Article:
The time to stop, relax and bask in the summer sun is almost upon New Zealand but there's just one more hiccup in the way: holiday traffic.
And with almost double the number of deaths in December so far compared to last year, police are pleading with drivers to take it easy.
To help combat the amount of time stuck in traffic, NZ Transport Agency developed an interactive map highlighting the worst times, days and locations to be on the move.
Overall, the weekends are the worst times to travel, with heavy traffic beginning around mid-morning and finishing in the evening.
While traffic is tipped to be bad out of most main centres, horrendous traffic was also expected throughout the Kāpiti Coast.
Starting on Friday and running through until January 5, traffic on State Highway 1 between Peka Peka and Ōtaki would be busy each day.
On Friday, traffic would be busy from 8am until 6.30pm, with its heaviest between 10am and 5.30pm.
The story is worse for Saturday, with traffic building from 6am and becoming heavy for most of the day between 6.30am and 5pm.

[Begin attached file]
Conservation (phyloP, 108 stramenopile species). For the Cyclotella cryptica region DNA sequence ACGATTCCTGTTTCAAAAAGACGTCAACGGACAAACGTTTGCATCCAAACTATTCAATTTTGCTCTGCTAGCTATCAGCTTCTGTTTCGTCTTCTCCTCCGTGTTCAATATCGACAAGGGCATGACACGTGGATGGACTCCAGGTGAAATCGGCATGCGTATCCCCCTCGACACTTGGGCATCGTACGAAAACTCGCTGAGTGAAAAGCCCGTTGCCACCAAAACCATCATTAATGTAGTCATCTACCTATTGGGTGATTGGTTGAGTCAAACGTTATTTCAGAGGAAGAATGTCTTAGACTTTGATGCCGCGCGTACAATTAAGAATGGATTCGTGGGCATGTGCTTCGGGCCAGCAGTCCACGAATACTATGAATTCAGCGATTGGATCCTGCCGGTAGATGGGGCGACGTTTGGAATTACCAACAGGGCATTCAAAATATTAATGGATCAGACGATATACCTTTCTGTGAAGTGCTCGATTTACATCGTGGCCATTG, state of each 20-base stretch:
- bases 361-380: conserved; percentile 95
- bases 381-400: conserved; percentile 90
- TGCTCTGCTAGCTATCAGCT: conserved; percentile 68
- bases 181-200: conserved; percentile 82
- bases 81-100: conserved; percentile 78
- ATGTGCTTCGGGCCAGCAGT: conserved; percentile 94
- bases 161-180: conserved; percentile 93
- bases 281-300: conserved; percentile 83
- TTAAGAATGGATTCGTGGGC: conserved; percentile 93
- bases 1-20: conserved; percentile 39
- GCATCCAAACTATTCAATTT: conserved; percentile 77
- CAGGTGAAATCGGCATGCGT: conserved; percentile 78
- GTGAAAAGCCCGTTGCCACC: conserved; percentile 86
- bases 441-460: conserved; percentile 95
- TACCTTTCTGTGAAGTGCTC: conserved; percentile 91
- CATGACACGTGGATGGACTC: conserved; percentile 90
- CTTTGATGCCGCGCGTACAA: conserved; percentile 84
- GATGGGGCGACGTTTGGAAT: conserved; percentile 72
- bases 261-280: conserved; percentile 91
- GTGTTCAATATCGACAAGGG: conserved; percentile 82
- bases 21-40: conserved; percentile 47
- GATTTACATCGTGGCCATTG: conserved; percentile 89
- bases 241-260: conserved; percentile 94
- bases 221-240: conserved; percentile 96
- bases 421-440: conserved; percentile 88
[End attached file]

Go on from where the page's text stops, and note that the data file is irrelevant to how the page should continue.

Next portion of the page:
And Sunday does not offer much reprieve, with traffic heaviest between 8.30am and 5pm.
Predicted peak times are subjected to change based on the number of traffic incidents, weather and even driver behaviour.
NZTA's top tips for safe holiday driving:
- Check your car is in good "health" before you head off: Check your tyre pressure and tread, windscreen wipers, indicators and lights.
- Take extra care when travelling in holiday periods because of increased traffic volumes, congestion, tiredness and people driving in unfamiliar environments.
- Drive to the conditions: whether it's the weather, the road you're on, the time of day or amount of traffic.
- Avoid fatigue: Take regular breaks to stay alert.
- Keep a safe following distance from vehicles in front so you can stop safely.
- Be patient: overtaking is unlikely to make a significant difference to your journey time due to the amount of traffic expected over the weekend.
- Allow plenty of time: Remember you are on holiday, so there's no need to rush.
This article was first published on nzherald.co.nz and is republished here with permission.